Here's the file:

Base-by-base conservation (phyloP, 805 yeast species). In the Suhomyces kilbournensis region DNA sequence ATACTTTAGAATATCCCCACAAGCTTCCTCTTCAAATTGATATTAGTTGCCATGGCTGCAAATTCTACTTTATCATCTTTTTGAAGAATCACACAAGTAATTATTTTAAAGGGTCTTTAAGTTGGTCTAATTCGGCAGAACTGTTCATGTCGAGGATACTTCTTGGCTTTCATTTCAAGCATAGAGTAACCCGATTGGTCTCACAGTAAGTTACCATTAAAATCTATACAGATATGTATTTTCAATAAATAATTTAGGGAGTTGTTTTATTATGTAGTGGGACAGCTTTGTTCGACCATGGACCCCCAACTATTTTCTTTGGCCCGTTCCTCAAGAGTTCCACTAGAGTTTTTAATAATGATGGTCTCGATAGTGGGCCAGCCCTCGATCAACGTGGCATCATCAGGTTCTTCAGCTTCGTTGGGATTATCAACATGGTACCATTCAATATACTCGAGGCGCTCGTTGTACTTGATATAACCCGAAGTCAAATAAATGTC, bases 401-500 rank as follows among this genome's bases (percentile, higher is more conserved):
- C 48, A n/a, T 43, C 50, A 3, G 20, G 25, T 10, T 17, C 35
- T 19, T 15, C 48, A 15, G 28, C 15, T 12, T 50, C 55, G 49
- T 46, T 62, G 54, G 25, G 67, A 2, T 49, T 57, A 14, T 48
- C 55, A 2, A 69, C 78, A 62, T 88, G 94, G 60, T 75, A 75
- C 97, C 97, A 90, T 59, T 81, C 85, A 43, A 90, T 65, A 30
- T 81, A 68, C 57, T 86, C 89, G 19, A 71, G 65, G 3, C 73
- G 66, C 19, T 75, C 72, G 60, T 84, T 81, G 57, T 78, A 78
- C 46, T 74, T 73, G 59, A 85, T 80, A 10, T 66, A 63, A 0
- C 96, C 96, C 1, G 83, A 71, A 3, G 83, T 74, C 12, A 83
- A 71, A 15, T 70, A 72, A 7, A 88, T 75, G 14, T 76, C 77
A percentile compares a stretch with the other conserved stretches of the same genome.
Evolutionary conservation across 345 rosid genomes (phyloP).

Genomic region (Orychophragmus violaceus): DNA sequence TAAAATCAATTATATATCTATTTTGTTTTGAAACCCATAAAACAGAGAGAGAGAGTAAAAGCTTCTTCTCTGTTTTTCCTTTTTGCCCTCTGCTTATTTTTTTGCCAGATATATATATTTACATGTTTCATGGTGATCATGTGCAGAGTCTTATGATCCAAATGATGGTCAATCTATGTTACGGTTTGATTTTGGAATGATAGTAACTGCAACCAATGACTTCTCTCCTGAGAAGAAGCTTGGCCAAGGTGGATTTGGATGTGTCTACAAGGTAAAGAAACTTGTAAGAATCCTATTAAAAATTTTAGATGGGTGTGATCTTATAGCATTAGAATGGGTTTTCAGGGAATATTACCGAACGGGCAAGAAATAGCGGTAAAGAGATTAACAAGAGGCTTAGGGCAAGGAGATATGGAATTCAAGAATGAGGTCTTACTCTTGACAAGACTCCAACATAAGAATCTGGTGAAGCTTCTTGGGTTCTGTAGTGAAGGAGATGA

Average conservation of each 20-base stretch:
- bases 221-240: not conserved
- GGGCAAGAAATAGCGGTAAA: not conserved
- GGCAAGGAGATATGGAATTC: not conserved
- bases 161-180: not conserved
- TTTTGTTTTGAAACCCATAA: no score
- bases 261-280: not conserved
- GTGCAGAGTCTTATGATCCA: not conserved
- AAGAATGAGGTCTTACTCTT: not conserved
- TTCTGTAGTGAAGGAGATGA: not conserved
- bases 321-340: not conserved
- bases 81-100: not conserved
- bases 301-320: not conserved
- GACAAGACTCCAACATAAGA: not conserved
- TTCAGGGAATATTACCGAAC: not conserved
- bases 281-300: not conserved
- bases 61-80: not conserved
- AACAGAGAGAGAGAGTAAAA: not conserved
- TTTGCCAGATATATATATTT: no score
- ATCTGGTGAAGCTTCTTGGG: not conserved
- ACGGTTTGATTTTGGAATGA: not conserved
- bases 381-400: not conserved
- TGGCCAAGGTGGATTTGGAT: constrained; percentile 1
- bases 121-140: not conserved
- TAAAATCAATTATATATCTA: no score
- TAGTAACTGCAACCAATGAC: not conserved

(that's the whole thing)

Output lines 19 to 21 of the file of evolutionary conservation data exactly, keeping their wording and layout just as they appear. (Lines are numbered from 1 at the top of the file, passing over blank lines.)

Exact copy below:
- bases 161-180: not conserved
- TTTTGTTTTGAAACCCATAA: no score
- bases 261-280: not conserved